Case studies: Paul's story
County: County Durham
Diagnosed with Ankylosing Spondylitis 13 years too late
Simple tasks that became impossible because of rheumatic conditions:
· Holding and playing with his 6 month old son
· Playing sport
Paul grew up as a sport mad youngster, but from the age of 13 suffered severe pains which were misdiagnosed as growing pains for the remainder of his teenage years. After having to give up sport completely Paul struggled to make his way due to the intense pain he was experiencing until a pair of different orthopaedic surgeons who correctly diagnosed him with ankylosing spondylitis. After being put on the correct course of treatment Paul’s life has improved, especially now that he has a six month old son to look after.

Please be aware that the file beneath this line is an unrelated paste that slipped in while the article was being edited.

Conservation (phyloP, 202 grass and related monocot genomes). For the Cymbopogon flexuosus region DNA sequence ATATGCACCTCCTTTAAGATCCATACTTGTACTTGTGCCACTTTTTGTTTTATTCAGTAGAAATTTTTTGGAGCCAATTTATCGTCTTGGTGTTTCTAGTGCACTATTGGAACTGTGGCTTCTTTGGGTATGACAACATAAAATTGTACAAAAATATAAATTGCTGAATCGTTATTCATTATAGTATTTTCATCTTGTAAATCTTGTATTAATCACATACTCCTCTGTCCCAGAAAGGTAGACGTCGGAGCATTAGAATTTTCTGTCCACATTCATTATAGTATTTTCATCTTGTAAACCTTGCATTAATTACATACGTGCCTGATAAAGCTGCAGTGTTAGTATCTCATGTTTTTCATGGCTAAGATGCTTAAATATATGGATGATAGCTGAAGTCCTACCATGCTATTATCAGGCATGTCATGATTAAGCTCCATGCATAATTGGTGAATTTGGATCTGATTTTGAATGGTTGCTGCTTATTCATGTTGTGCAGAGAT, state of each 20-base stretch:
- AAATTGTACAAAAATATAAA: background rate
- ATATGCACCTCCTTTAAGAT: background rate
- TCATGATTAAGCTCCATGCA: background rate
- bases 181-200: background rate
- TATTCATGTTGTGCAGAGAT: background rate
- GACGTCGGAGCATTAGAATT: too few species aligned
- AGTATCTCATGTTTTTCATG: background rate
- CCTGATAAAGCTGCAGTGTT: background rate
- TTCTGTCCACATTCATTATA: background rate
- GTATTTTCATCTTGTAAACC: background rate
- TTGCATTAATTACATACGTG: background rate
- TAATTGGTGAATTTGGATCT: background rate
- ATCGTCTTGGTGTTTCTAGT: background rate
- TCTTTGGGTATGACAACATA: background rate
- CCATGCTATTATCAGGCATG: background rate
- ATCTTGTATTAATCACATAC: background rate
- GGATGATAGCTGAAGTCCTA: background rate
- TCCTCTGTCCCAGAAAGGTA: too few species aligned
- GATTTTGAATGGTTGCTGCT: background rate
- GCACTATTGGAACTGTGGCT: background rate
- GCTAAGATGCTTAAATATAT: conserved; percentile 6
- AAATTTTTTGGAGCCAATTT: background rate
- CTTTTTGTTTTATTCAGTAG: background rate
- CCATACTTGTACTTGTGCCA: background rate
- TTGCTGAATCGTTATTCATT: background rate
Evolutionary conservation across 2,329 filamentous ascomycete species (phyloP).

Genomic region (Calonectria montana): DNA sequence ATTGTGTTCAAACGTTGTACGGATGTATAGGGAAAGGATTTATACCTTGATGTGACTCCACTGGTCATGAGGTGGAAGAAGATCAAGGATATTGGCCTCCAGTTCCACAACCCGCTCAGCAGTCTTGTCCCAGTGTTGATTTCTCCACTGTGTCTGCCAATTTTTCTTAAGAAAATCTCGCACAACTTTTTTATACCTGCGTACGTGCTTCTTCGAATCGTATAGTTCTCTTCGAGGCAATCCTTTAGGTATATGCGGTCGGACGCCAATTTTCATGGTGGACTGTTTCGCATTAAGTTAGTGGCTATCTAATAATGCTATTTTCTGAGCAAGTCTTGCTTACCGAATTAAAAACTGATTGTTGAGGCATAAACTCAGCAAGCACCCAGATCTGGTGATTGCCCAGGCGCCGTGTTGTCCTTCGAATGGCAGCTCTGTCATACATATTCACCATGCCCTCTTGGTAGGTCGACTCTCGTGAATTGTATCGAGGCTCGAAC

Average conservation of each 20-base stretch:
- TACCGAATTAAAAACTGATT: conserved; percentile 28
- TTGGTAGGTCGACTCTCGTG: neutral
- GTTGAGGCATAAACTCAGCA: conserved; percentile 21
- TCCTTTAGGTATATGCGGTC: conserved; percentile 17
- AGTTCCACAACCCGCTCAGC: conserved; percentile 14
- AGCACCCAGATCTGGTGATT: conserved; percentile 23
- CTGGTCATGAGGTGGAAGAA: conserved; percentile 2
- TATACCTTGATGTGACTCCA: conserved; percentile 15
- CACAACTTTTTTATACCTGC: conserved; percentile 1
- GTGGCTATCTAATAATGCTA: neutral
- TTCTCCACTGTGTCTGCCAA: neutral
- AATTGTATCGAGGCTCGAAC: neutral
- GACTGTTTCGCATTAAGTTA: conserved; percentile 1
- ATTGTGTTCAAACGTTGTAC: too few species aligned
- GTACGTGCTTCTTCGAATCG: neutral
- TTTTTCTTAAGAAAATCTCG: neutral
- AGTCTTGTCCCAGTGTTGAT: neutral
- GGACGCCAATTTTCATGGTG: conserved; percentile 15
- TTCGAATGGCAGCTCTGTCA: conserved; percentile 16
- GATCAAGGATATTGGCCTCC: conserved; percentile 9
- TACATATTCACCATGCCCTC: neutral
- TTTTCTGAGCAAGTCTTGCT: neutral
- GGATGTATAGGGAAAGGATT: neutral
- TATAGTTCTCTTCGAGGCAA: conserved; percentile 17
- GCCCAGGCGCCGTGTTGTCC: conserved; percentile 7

Growing up as a teenager Paul experienced what doctors insisted were growing pains for many years, although they often left him bed-ridden for days on end. Paul was highly talented at both cricket and rugby, hitting a century aged just 13 for his school, and representing his county at all levels until he was 18. The ‘growing pains’, however, remained. “Sometimes I could cope by taking painkillers, but other times I’d be in bed for days, screaming with pain. At that point in my life, I’m not sure what was worse. The pain from my joints, or the mental pain knowing my friends were right outside my house throwing a ball around and I couldn’t join in. Over the next few years, my parents took me to see my GP several times. He sent me to various specialists all over the North East of England, and I was diagnosed with growing pains. Just what my parents had suspected. I remember clearly one doctor saying it was ‘something Paul would grow out of’.”